One of York's most iconic churches has cleared a major hurdle in its battle for £73,000 of funding to preserve the building for another half century.

The cash is on the cards after St Paul's in Holgate secured backing from the Heritage Lottery Fund for proposals to conserve the West Front and other features.

The endorsement means the congregation get £5,500 to develop their bid for the next round of the competition for the money.

If successful, the full grant would also pay for vital repair and conservation work to the bell cote and pinnacles between July and November next year.

There would also be research and photographs for a leaflet and exhibition about the heritage of the site - a hub of the local community which hosts three Sunday services and community activities.

Built in 1851near the London to Edinburgh train line for nearby workers, it is one of two York churches built by subscriptions from rail staff.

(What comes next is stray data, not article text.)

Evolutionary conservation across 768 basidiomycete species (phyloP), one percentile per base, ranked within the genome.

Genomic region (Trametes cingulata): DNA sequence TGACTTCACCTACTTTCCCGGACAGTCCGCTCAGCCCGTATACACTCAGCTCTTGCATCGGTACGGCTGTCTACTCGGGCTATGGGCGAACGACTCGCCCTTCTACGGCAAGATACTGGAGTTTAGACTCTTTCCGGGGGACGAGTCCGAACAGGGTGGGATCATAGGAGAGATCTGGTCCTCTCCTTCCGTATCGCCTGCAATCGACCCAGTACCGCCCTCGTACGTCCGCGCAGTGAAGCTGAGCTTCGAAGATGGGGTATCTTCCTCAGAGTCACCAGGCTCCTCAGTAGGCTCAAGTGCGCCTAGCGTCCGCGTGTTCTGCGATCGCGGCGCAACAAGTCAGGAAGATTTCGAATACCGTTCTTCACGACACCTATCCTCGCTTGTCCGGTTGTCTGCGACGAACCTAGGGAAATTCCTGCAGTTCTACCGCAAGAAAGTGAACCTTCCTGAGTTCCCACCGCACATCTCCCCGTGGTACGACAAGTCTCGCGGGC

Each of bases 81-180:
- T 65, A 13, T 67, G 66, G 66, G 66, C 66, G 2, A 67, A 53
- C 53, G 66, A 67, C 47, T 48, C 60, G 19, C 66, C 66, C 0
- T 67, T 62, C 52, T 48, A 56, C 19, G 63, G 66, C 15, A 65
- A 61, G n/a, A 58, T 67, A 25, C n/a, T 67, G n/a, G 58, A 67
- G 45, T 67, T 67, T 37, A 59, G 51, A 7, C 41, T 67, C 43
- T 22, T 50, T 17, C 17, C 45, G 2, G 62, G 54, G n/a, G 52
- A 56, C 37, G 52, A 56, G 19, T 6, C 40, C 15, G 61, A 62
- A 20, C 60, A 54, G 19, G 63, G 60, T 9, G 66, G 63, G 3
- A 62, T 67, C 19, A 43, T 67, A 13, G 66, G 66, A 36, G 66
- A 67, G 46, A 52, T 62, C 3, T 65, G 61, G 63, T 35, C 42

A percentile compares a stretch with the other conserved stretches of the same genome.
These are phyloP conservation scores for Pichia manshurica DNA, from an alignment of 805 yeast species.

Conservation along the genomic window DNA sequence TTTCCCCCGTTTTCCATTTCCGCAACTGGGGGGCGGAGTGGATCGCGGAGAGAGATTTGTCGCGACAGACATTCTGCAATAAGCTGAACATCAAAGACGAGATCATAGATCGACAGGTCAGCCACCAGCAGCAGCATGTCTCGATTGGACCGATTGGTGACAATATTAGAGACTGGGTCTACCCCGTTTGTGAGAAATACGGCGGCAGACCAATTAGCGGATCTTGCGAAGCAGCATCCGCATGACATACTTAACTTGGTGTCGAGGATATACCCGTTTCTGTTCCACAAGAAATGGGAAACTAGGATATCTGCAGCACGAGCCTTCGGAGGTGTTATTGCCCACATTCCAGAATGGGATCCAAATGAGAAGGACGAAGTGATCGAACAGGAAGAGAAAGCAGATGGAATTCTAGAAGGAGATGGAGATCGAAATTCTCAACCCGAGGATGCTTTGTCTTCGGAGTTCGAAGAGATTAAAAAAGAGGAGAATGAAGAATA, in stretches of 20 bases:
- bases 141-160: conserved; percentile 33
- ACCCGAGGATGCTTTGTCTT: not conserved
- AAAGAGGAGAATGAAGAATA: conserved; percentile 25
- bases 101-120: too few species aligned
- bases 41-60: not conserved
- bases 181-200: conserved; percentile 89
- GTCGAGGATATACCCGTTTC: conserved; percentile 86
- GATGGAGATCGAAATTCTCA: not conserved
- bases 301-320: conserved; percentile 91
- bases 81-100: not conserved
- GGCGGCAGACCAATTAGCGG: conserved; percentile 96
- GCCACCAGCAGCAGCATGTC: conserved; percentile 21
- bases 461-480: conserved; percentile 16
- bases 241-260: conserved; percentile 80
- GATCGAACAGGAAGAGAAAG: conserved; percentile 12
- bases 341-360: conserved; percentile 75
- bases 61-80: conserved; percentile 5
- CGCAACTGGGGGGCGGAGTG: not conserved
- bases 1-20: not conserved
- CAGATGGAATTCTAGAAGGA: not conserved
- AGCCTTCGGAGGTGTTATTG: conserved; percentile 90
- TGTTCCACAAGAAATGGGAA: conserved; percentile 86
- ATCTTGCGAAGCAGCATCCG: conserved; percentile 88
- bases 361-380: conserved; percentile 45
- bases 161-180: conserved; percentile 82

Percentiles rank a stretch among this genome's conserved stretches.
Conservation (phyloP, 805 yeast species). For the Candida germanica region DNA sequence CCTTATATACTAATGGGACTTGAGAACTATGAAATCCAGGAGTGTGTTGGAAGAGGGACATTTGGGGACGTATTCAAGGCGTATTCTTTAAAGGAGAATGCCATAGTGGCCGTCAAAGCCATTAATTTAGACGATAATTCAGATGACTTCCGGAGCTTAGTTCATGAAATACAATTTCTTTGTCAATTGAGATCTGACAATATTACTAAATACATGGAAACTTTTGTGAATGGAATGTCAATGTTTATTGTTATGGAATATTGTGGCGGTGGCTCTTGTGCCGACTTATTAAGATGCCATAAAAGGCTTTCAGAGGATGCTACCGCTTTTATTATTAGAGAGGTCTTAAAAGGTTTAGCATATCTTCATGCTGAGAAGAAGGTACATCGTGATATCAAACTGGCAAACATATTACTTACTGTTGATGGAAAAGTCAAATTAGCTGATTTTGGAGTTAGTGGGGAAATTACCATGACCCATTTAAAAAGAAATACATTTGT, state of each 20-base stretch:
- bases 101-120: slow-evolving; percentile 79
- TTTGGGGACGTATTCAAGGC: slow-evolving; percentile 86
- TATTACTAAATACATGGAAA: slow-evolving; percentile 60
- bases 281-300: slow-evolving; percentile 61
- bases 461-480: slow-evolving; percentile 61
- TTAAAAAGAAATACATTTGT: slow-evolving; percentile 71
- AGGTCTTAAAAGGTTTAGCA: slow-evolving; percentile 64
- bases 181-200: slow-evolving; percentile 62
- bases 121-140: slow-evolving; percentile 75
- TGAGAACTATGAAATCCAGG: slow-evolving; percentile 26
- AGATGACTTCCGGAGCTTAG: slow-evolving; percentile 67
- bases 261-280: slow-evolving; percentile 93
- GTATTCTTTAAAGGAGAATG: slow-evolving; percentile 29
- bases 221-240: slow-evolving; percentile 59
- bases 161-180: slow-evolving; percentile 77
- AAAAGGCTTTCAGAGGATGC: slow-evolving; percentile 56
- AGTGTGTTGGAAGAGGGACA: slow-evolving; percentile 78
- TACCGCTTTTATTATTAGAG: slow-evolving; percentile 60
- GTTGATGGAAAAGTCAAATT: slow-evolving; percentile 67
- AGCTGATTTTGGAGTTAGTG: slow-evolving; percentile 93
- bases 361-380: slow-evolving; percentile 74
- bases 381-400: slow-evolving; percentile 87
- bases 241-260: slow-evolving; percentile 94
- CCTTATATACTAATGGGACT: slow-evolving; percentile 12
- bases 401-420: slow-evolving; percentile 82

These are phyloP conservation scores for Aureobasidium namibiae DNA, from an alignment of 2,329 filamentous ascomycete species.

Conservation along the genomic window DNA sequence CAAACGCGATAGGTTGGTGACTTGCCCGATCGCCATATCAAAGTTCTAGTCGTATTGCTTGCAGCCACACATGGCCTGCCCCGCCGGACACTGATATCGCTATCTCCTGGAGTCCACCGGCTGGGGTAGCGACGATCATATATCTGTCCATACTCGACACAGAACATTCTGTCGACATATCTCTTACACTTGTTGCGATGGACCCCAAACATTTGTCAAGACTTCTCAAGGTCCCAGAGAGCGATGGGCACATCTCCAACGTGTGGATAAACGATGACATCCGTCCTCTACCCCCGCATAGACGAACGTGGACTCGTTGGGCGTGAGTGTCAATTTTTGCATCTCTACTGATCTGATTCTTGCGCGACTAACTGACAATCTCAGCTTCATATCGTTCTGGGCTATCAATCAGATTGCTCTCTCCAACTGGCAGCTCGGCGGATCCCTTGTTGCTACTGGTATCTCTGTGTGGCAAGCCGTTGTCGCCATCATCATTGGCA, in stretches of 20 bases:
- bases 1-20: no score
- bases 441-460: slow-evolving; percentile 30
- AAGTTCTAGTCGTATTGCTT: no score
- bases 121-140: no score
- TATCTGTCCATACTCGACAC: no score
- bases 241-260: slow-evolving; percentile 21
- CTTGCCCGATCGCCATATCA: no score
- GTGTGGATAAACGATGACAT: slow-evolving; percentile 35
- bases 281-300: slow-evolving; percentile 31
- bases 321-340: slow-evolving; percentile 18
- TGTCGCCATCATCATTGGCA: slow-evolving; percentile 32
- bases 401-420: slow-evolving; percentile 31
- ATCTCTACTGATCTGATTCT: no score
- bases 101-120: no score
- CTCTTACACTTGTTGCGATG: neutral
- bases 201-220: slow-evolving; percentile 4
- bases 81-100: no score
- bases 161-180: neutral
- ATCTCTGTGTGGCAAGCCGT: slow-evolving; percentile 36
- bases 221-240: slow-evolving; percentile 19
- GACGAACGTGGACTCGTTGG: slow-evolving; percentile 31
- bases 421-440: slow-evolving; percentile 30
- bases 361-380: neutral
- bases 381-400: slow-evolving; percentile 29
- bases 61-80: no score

Windows in the Grade 2 listed building include a 1951 Harry Stammers stained glass and one, possibly two, by White Friars of London.

Church Warden Joyce Cockerill said: "The church has been the focal point of the parish of Holgate for over 150 years. It is great to know that we are a step closer to preserving it for at least another century.”

Regional Head of the Heritage Lottery Fund Fiona Spiers underlined that churches provided a powerful reminder of the past in nearly every community across Yorkshire.

She added: "Not only will our awards secure the immediate future of these particular buildings, it will also empower congregations to adapt them, where necessary.

"This means they can be enjoyed more widely throughout the community and in turn enable them to be more sustainable for the future.”

Meanwhile, the Fund has given £91,400 to the permanent display of artefacts and memorabilia from Norton and Malton’s past. The Woodhams-Stone Collection.

It will finance a project called Two Collections, Two Towns, focussing on the digital recording of the thousands of items in the Collection, plus recorded interviews with local founders John Stone and Sid Woodhams.